OOMH_cat_profileWell, to be totally truthful, I do. All the time. Then sometimes the furry little scalawag surprises me. Like she did today. But I don’t want to get ahead of the story.

Each morning, after scarfing down breakfast, my sweet but oh-so-stubborn cat Lucie jumps up on the living room table. I originally thought it was mine to use as a dining spot and work space, but now, undaunted by the embroidered linen table cloth (once bereft of hairball stains), she has claimed the territory as her own, turning the table and cloth into a favorite resting place.

Of course, I can easily see why. Besides the soft, enticing scratchability of the cloth, the table’s placement next to wonderfully large urban windows offers an active view of blue skies and the vast outdoors. This includes visits from countless pigeons and butterflies she undoubtedly chases in her dreams.

As part of her morning ritual, the table also becomes the sacred place to lie on as she meows commands at me to brush her. And, lord knows, I have often been tricked into at least trying to do so — again and again. Like today.

Why do I use the word “tricked?” Because as I stand over her, ready and eager to brush my sweet cat, she evilly pulls away, always just barely within my reach. A dance of wills, with hers almost always winning. And yet I keep trying. Day after day. And she keeps smiling. (Yes, cats do smile. We just can’t see it.)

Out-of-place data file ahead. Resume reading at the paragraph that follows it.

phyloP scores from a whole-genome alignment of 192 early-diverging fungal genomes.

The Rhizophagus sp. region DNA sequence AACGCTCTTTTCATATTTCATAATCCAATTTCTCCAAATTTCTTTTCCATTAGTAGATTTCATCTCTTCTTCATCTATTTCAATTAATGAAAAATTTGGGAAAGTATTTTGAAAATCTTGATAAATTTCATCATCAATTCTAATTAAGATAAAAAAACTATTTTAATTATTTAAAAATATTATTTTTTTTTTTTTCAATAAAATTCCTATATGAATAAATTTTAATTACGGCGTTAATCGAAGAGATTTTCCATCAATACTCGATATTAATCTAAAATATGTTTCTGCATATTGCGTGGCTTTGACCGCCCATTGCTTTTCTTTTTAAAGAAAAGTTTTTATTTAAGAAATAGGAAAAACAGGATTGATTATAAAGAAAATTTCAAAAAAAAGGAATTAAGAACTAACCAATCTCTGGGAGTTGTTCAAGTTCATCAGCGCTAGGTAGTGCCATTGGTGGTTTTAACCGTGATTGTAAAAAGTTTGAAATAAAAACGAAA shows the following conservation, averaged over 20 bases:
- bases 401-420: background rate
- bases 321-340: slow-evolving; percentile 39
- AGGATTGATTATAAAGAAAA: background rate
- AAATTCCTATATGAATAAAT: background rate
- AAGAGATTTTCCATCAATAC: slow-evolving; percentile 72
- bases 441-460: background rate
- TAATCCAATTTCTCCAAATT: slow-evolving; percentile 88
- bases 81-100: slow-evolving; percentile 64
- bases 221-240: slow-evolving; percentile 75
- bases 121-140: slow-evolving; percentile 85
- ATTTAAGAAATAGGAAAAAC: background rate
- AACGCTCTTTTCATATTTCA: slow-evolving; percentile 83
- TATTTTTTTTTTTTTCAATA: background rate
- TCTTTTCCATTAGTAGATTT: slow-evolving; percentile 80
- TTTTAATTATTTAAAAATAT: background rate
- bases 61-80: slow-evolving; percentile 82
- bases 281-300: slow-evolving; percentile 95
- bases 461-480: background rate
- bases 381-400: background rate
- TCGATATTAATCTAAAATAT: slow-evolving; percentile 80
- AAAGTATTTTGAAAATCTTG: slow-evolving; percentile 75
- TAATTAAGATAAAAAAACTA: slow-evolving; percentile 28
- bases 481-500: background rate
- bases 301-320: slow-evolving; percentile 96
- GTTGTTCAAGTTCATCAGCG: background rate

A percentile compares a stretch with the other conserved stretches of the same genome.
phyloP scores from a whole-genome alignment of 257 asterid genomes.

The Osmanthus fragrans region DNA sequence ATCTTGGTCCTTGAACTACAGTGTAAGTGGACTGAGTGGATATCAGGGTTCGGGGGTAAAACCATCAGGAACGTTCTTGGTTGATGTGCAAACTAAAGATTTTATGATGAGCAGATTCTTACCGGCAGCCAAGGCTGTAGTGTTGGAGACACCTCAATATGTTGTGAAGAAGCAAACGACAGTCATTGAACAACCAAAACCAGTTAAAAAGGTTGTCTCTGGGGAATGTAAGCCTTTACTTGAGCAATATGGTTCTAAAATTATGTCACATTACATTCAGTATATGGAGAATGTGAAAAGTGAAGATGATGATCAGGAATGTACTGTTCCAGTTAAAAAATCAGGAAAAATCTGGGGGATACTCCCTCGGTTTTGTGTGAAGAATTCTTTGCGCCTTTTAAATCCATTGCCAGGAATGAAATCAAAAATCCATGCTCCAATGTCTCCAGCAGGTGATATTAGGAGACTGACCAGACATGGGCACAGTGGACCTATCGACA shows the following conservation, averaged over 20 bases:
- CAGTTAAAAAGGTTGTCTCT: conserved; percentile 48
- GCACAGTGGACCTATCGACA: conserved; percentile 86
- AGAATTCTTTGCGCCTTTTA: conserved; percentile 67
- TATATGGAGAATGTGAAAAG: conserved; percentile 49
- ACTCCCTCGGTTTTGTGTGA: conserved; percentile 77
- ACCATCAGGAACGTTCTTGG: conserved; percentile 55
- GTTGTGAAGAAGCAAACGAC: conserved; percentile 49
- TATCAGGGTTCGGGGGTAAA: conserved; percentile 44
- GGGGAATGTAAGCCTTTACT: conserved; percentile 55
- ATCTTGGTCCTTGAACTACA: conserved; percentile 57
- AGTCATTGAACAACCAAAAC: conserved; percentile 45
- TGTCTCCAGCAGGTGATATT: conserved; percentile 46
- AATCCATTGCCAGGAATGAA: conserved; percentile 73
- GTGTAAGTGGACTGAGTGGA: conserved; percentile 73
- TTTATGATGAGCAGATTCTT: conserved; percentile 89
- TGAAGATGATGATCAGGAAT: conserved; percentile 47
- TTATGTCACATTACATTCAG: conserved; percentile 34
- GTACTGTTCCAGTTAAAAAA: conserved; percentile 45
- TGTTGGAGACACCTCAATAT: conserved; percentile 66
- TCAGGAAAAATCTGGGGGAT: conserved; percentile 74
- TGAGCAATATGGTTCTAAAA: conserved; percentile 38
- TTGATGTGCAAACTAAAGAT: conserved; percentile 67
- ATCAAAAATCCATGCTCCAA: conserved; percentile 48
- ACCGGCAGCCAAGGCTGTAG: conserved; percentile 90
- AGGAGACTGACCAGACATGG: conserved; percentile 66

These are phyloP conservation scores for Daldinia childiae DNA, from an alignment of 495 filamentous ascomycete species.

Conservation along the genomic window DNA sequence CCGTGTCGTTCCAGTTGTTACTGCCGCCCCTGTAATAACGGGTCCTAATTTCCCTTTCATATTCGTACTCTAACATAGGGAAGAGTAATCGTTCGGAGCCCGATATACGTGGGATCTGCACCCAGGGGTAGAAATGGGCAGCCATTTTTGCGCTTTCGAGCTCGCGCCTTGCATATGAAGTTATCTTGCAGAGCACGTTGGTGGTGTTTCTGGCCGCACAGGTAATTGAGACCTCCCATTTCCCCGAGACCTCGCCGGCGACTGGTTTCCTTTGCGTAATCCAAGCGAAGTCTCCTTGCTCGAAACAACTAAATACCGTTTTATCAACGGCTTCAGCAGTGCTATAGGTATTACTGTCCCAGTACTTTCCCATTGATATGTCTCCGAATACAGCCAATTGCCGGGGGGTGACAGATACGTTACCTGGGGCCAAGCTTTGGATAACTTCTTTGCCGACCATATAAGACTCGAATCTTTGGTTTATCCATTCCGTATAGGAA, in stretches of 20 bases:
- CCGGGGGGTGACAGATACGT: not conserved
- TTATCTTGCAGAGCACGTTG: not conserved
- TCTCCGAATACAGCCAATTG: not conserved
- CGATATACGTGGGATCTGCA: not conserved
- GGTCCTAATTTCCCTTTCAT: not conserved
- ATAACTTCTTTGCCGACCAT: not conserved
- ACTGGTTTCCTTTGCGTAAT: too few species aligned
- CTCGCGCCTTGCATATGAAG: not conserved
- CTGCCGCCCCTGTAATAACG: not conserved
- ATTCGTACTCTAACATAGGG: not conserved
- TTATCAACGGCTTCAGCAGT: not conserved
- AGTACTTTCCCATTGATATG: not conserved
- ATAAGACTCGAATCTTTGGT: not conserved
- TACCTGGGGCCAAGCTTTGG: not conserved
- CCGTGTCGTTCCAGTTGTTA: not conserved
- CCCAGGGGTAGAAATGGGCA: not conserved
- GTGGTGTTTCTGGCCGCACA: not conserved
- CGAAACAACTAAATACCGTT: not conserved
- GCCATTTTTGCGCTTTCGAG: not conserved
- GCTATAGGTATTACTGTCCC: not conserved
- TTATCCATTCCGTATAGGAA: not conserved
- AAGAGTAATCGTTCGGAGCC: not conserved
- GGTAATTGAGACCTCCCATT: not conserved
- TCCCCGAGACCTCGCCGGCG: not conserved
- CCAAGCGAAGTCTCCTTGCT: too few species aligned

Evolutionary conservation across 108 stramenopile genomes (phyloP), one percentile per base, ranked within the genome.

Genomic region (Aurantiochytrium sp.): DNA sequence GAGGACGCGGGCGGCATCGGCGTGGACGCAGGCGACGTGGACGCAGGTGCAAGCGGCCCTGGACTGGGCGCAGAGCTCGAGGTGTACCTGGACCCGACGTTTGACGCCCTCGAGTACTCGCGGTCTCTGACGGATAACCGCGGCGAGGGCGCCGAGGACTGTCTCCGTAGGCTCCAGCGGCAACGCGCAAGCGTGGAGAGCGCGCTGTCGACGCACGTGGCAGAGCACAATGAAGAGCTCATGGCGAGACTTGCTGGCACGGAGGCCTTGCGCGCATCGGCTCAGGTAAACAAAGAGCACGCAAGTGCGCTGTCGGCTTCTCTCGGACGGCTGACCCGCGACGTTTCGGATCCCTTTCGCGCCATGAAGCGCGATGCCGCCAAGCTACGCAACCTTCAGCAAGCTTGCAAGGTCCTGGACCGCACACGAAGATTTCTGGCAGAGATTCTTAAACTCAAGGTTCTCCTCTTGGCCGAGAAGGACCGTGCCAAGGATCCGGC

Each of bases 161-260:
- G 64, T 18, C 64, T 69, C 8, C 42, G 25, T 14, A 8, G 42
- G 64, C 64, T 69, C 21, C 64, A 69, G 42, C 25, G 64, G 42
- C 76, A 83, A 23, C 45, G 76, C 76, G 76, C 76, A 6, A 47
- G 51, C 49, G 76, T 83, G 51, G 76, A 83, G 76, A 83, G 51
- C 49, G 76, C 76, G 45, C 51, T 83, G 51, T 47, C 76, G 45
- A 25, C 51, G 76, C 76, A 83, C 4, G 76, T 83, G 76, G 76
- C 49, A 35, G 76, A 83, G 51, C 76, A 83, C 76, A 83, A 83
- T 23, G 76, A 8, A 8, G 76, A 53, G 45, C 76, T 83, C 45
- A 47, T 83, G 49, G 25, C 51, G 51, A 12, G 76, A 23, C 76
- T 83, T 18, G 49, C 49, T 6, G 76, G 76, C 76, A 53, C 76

She’s used this nasty little ploy for years, and still I keep falling for it, each time stretching and bending as best I can to brush as much of the ever-replenishing fur as I can manage. But, over time, and as my own physical demands have made all that harder, it’s become a game I simply don’t enjoy. (But, I also don’t enjoy stepping on warm, freshly-delivered hairballs in the middle of the night.)

Today, as i stood over her once again, sensing that hidden smile, I stopped. Instead, I walked over to her second favorite perch, a small, carpet-covered board above her scratching post. I stood strong and determined, looking her right in her sneaky cat eyes, and I tapped the top of the perch with her brush. “C’mere, sweetie,” I firmly called to her. “C’mere!”

And she did!! She jumped right up on top of the post and sat ready for me to brush her. No … really!!

I actually got to brush her in a spot that is much easier for me physically, and where she seemed quite content to allow this to happen. Emphatic purring punctuated her royal consent. Even stranger, she had let me win!

I know that although some of you will tell this story in good faith, it will probably go forward to eventually be seen as just an urban myth. But today, as hard as it may be to believe, here in Brooklyn, New York, a real live cat actually did something an owner wanted it to do. And we both lived to tell the tale, each in our own way.